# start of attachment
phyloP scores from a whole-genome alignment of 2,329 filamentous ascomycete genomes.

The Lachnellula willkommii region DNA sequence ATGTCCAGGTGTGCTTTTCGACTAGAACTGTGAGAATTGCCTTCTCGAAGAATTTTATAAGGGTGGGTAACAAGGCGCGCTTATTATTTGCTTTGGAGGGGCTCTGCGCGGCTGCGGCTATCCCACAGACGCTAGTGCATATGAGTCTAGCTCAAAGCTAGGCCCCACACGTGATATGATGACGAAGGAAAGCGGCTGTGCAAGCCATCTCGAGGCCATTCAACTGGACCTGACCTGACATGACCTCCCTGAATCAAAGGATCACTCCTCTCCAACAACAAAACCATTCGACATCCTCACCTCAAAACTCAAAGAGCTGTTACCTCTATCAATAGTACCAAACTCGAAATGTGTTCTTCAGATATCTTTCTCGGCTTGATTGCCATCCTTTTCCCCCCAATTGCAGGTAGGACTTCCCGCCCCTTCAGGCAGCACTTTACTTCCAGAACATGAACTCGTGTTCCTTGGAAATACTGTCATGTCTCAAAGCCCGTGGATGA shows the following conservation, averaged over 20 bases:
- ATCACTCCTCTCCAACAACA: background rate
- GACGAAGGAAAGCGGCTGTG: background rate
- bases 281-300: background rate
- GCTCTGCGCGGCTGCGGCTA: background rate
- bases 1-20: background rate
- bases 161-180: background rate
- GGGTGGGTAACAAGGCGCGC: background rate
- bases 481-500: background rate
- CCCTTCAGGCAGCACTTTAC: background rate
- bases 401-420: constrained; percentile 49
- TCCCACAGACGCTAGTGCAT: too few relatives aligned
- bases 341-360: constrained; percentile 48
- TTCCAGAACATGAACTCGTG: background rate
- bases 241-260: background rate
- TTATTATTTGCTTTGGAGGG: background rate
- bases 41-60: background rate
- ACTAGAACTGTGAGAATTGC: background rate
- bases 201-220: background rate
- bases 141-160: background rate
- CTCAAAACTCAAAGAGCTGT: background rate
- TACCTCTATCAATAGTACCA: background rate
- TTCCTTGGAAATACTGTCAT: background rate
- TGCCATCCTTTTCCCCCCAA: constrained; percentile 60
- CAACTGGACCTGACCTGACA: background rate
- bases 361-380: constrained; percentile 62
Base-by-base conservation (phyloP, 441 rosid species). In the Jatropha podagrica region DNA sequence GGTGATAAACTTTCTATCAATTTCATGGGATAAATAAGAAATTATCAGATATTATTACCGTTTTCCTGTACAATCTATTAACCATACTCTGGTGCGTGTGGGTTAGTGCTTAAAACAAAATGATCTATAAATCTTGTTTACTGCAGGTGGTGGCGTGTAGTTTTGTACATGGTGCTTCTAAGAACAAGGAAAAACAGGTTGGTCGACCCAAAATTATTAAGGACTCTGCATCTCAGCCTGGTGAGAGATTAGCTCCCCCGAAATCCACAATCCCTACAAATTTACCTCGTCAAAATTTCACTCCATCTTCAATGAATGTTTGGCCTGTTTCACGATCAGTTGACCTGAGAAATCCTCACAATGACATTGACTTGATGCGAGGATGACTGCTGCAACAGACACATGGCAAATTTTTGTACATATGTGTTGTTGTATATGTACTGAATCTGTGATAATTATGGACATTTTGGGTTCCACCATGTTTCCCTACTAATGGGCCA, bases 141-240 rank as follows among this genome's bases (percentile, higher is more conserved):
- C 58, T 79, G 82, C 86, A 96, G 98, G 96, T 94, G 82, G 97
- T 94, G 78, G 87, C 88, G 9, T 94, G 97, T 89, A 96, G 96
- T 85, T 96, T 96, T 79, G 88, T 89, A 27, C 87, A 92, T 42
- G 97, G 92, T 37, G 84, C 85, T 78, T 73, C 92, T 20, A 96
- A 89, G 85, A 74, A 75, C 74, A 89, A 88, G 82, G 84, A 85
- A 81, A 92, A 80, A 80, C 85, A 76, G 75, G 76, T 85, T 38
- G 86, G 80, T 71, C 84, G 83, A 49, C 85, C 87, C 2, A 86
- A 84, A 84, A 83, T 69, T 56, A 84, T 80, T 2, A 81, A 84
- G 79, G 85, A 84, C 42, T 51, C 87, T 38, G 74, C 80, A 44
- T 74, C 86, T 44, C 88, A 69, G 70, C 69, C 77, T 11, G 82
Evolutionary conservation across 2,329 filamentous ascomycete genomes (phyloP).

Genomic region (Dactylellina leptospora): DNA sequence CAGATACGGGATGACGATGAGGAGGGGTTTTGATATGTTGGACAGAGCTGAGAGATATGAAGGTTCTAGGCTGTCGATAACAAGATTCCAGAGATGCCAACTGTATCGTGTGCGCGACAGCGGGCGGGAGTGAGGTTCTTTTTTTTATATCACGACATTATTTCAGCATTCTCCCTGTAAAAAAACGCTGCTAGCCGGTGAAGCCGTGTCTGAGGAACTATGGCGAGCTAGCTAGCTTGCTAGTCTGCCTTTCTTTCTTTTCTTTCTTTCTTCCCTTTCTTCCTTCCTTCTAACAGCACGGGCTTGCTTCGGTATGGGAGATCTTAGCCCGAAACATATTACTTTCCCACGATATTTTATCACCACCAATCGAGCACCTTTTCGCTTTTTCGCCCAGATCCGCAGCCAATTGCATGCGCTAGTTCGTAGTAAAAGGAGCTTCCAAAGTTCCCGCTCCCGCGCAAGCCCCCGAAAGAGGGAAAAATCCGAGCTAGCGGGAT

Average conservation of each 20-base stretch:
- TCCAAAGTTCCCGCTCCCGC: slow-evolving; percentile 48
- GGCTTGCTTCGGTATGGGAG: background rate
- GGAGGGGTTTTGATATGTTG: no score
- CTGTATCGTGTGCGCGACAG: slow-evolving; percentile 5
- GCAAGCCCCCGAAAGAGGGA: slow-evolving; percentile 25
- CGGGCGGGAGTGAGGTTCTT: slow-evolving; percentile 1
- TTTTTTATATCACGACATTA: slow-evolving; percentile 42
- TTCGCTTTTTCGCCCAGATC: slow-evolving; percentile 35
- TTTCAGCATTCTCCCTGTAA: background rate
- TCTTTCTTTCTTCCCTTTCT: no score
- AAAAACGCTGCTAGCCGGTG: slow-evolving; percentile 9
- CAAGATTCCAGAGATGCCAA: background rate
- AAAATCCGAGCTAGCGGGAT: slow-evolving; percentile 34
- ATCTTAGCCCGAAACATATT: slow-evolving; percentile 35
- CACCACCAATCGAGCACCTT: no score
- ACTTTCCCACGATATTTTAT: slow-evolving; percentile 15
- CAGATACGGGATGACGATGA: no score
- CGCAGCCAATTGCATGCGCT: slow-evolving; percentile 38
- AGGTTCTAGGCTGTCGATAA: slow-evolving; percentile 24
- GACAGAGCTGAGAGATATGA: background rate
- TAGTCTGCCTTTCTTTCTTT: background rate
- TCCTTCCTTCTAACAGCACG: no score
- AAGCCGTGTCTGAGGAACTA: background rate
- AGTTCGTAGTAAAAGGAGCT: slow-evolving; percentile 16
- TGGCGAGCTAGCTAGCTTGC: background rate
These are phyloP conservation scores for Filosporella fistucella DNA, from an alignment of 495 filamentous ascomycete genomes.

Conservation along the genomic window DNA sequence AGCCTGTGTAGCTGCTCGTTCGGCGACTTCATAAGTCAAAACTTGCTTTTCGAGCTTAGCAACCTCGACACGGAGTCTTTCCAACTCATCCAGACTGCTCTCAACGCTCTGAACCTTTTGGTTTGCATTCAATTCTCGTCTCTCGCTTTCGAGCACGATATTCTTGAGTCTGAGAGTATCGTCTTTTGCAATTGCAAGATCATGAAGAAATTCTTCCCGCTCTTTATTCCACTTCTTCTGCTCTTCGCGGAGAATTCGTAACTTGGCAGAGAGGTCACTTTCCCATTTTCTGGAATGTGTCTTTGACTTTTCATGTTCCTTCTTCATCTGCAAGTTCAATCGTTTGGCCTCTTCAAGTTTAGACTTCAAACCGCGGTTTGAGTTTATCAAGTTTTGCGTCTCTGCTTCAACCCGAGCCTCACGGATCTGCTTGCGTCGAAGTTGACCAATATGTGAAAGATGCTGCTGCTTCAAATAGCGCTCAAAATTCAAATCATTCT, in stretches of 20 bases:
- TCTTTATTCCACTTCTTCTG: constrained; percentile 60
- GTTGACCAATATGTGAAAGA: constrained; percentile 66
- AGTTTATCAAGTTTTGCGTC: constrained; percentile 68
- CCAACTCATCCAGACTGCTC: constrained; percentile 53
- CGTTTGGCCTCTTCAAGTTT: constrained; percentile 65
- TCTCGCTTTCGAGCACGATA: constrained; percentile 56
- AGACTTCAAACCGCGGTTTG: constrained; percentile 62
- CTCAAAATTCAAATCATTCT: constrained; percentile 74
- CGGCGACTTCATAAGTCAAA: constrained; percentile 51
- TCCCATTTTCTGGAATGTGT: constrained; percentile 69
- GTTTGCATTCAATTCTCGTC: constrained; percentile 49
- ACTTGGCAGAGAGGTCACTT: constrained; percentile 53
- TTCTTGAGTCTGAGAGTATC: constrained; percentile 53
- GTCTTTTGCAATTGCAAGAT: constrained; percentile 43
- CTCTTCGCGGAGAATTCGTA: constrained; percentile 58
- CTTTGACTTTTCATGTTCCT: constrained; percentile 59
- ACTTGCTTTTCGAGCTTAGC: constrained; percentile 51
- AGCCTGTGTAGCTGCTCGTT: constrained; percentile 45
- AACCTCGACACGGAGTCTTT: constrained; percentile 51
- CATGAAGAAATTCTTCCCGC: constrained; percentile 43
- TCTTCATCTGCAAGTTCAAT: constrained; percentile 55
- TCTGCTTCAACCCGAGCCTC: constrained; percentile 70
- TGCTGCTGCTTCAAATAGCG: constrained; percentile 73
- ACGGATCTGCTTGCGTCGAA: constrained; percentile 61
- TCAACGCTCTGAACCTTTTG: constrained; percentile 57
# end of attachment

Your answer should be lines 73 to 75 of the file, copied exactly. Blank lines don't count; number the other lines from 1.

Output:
- CGTTTGGCCTCTTCAAGTTT: constrained; percentile 65
- TCTCGCTTTCGAGCACGATA: constrained; percentile 56
- AGACTTCAAACCGCGGTTTG: constrained; percentile 62